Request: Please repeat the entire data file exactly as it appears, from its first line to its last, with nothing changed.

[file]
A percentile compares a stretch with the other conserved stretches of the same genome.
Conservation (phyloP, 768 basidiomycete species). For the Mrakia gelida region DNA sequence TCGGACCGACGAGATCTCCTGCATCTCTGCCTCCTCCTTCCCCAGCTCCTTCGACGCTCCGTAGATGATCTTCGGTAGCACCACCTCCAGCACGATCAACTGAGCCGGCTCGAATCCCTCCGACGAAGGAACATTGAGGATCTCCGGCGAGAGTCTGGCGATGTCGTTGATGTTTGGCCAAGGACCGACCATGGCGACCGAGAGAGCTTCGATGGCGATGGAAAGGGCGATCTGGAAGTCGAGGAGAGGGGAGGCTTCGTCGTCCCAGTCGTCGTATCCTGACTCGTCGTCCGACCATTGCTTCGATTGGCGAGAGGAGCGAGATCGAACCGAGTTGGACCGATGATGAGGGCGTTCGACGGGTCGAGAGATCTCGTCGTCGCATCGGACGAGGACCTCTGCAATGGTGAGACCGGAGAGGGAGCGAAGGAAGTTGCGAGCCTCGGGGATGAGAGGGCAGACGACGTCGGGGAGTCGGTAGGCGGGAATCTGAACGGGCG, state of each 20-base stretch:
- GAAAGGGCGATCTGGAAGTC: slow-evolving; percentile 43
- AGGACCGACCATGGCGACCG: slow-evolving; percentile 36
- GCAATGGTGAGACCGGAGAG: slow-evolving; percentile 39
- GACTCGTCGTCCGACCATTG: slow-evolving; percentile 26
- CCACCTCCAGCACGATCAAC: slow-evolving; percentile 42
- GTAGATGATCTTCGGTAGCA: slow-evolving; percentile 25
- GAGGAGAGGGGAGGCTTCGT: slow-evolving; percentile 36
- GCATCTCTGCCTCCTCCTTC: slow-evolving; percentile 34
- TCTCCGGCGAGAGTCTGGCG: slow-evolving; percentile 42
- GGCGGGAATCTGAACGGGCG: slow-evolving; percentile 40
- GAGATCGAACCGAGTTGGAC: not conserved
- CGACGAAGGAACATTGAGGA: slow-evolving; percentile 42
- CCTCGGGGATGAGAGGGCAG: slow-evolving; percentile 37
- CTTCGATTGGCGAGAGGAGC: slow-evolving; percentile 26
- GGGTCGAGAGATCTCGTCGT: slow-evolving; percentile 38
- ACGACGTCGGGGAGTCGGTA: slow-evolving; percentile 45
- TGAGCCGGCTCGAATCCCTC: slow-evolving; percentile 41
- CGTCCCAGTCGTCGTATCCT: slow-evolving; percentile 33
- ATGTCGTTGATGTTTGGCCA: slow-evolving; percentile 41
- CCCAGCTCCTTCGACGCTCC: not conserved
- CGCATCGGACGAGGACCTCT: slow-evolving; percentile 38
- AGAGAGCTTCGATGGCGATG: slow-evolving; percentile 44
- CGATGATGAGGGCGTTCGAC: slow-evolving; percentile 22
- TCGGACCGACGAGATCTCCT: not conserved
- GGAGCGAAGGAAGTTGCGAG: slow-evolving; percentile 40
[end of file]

A percentile compares a stretch with the other conserved stretches of the same genome.
Conservation (phyloP, 768 basidiomycete species). For the Mrakia gelida region DNA sequence TCGGACCGACGAGATCTCCTGCATCTCTGCCTCCTCCTTCCCCAGCTCCTTCGACGCTCCGTAGATGATCTTCGGTAGCACCACCTCCAGCACGATCAACTGAGCCGGCTCGAATCCCTCCGACGAAGGAACATTGAGGATCTCCGGCGAGAGTCTGGCGATGTCGTTGATGTTTGGCCAAGGACCGACCATGGCGACCGAGAGAGCTTCGATGGCGATGGAAAGGGCGATCTGGAAGTCGAGGAGAGGGGAGGCTTCGTCGTCCCAGTCGTCGTATCCTGACTCGTCGTCCGACCATTGCTTCGATTGGCGAGAGGAGCGAGATCGAACCGAGTTGGACCGATGATGAGGGCGTTCGACGGGTCGAGAGATCTCGTCGTCGCATCGGACGAGGACCTCTGCAATGGTGAGACCGGAGAGGGAGCGAAGGAAGTTGCGAGCCTCGGGGATGAGAGGGCAGACGACGTCGGGGAGTCGGTAGGCGGGAATCTGAACGGGCG, state of each 20-base stretch:
- GAAAGGGCGATCTGGAAGTC: slow-evolving; percentile 43
- AGGACCGACCATGGCGACCG: slow-evolving; percentile 36
- GCAATGGTGAGACCGGAGAG: slow-evolving; percentile 39
- GACTCGTCGTCCGACCATTG: slow-evolving; percentile 26
- CCACCTCCAGCACGATCAAC: slow-evolving; percentile 42
- GTAGATGATCTTCGGTAGCA: slow-evolving; percentile 25
- GAGGAGAGGGGAGGCTTCGT: slow-evolving; percentile 36
- GCATCTCTGCCTCCTCCTTC: slow-evolving; percentile 34
- TCTCCGGCGAGAGTCTGGCG: slow-evolving; percentile 42
- GGCGGGAATCTGAACGGGCG: slow-evolving; percentile 40
- GAGATCGAACCGAGTTGGAC: not conserved
- CGACGAAGGAACATTGAGGA: slow-evolving; percentile 42
- CCTCGGGGATGAGAGGGCAG: slow-evolving; percentile 37
- CTTCGATTGGCGAGAGGAGC: slow-evolving; percentile 26
- GGGTCGAGAGATCTCGTCGT: slow-evolving; percentile 38
- ACGACGTCGGGGAGTCGGTA: slow-evolving; percentile 45
- TGAGCCGGCTCGAATCCCTC: slow-evolving; percentile 41
- CGTCCCAGTCGTCGTATCCT: slow-evolving; percentile 33
- ATGTCGTTGATGTTTGGCCA: slow-evolving; percentile 41
- CCCAGCTCCTTCGACGCTCC: not conserved
- CGCATCGGACGAGGACCTCT: slow-evolving; percentile 38
- AGAGAGCTTCGATGGCGATG: slow-evolving; percentile 44
- CGATGATGAGGGCGTTCGAC: slow-evolving; percentile 22
- TCGGACCGACGAGATCTCCT: not conserved
- GGAGCGAAGGAAGTTGCGAG: slow-evolving; percentile 40